The exorbitant privilege that the United States enjoys by having the dollar unequivocally the world's only reserve currency is under attack again. Emerging market BRICS countries such as Brazil, Russia, India, China and South Africa are trying to attract additional supporters by stoking talk of a rival capable of overthrowing the king. These efforts will fail for the most banal, ordinary reasons. They are considered by British journalist Marcus Ashworth in an article for Bloomberg.
Last week, BRICS foreign ministers gathered in Cape Town, South Africa, along with representatives from other countries such as Saudi Arabia, the United Arab Emirates and Kazakhstan. It was a warm-up for the main event, when the heads of state would meet in Johannesburg at the end of August (although the location may change) for a decisive blow.
There are not many important issues in sight that define the nature of the gathering, a thinly disguised attempt to overthrow the world order based on the rules established after the Second World War.
The impact of the BRICS coalition could be significant, given that 42% of the world's population lives in this group. Nose economic point of view, such a union provides only 23% of world production and only 18% of trade. According to open data, the dollar is used for 42% of foreign exchange transactions. The share of the euro is 32%, but it does not have the same influence outside of Europe. The share of the Chinese yuan accounts for about 2%, since its use does not have a significant distribution even in Asia or outside of its own state.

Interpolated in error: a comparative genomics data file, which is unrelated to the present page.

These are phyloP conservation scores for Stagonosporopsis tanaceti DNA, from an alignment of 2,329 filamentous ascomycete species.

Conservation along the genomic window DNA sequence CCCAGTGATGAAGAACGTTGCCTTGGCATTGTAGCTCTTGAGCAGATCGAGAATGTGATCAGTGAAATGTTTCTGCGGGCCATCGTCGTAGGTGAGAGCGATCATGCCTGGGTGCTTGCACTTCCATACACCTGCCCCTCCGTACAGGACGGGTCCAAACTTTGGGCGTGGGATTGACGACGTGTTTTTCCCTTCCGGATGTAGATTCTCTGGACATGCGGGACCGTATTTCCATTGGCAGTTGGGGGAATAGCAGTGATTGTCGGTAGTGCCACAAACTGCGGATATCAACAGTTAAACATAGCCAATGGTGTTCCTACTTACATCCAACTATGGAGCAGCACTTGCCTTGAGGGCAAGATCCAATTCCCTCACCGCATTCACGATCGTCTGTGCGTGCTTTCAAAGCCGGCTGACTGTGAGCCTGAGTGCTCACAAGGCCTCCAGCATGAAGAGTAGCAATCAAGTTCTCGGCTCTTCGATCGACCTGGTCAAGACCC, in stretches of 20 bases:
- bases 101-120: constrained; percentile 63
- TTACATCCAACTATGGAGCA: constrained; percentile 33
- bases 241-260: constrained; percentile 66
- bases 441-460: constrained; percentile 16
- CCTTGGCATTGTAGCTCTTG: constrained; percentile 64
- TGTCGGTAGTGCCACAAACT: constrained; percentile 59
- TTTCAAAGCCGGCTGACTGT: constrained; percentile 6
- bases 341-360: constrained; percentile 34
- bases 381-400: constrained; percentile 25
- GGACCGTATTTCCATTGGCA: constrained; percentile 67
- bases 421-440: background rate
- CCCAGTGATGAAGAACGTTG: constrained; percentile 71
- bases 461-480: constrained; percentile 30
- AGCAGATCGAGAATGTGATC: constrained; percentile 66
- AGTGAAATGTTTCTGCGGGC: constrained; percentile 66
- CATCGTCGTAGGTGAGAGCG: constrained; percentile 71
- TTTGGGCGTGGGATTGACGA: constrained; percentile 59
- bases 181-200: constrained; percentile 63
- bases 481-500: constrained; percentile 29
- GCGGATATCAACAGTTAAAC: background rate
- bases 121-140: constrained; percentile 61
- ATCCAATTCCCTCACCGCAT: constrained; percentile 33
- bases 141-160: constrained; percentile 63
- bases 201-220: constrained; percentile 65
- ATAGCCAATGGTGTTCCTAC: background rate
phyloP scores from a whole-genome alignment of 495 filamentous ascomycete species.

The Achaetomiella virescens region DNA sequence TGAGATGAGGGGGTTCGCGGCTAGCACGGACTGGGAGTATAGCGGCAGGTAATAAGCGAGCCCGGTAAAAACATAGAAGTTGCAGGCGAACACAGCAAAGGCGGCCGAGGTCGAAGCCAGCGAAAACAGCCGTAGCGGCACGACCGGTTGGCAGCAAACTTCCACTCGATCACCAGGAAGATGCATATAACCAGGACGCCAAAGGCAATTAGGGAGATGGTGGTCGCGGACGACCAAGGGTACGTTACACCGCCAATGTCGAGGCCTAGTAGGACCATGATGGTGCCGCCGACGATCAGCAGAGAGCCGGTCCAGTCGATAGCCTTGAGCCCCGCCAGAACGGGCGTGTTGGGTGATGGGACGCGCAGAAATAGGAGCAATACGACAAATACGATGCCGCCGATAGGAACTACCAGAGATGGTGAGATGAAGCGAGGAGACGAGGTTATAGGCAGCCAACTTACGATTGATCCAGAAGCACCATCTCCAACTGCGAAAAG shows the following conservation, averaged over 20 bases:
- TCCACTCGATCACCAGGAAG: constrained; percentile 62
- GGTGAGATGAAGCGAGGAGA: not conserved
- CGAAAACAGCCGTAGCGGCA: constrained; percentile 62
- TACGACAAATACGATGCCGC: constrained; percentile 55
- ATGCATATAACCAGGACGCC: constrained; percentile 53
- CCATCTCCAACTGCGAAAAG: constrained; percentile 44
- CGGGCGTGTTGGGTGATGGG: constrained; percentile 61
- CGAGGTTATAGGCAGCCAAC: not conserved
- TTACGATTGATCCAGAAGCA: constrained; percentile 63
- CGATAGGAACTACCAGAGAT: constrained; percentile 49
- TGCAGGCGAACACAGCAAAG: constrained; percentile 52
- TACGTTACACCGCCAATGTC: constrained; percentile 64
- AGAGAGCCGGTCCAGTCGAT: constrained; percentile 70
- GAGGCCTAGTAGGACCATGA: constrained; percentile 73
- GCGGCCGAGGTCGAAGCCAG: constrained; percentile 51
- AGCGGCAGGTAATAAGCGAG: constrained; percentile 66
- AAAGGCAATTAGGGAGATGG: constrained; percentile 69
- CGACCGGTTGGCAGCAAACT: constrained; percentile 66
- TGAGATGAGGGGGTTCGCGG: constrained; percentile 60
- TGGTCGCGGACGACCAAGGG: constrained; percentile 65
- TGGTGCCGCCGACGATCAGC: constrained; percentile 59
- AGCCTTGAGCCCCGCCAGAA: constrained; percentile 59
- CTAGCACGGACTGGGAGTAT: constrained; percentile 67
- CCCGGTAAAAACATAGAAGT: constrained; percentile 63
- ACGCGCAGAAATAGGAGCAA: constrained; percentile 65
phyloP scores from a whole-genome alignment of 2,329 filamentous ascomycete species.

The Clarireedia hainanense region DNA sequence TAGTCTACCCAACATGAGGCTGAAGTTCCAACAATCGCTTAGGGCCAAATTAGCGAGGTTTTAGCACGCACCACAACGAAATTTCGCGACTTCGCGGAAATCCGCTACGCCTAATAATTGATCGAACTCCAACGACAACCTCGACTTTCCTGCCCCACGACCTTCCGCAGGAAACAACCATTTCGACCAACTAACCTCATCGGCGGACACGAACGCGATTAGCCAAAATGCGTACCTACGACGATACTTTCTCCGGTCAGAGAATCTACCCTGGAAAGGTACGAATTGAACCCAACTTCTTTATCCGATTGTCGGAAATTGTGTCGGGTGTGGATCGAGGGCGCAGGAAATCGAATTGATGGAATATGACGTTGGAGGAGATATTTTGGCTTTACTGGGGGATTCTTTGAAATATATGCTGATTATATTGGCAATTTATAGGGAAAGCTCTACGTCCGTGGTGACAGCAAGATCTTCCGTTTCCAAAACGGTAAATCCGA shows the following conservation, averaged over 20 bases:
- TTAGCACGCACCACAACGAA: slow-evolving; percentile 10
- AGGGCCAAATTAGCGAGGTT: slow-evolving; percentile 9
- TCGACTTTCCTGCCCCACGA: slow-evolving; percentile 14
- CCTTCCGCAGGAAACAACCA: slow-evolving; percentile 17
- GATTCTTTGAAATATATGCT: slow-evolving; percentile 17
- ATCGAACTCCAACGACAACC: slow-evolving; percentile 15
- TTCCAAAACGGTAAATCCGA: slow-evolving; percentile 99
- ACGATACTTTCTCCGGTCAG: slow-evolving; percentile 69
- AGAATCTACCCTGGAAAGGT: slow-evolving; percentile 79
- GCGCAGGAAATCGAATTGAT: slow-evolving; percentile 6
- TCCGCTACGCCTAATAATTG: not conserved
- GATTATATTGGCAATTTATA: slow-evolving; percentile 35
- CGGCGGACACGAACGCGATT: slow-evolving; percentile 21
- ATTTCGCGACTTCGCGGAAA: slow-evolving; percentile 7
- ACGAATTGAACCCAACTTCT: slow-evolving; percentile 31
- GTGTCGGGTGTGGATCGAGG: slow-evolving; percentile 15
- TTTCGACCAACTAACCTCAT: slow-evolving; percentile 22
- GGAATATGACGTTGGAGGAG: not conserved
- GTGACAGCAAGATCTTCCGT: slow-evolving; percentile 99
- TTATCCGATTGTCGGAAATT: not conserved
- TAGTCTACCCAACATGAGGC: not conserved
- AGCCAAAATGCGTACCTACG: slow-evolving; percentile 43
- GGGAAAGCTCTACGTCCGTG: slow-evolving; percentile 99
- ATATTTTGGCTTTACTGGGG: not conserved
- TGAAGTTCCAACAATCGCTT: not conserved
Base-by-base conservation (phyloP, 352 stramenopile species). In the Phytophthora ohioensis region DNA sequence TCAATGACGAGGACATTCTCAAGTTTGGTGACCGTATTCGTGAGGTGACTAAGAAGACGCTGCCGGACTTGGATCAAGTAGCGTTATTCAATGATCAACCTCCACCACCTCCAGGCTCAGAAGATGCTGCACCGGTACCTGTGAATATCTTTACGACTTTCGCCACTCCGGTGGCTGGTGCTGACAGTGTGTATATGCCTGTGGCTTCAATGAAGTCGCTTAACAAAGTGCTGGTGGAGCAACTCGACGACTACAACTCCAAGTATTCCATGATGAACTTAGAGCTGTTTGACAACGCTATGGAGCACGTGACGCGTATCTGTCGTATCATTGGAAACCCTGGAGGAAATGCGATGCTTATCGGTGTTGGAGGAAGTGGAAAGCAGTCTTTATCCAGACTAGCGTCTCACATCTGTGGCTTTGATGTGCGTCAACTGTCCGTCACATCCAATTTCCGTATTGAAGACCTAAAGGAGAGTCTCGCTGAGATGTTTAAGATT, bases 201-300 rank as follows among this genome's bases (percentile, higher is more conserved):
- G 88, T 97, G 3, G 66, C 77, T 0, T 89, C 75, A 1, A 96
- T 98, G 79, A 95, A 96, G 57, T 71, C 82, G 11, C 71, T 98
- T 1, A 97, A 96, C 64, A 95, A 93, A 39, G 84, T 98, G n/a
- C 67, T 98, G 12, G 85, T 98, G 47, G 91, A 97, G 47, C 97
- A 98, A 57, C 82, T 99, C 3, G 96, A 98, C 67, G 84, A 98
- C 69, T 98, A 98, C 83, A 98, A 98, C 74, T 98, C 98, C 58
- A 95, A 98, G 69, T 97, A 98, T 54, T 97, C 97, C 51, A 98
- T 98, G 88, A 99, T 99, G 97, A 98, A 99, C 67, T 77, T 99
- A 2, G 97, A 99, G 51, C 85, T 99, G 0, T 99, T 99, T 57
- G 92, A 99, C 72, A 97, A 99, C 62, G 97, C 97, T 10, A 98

The defining element of the reserve currency is that it is the second most used for domestic transactions. The dollar is by far the most used method of exchange in the world after each country's own currency, sometimes even surpassing the national currency. Almost every commodity, including oil and gold, is traded in dollars. Even cryptocurrencies are linked almost exclusively to the US dollar. What is also vital for a reserve currency is its use as a store of value. The International Monetary Fund estimates that 59% of global central bank reserves are in dollars, of which 20% are in euros and only 5% are in yuan.
None of the BRICS countries, nor all together, can create an alternative currency by magic and only at will. The dominance of the dollar can be tiresome, boring, but there is no alternative, even close in meaning and importance. BRICS will not stand in competition with him.
Get mad at the dollar machine all you want, but it keeps going. Trying to overcome it is the most useless exercise
- summed up the expert.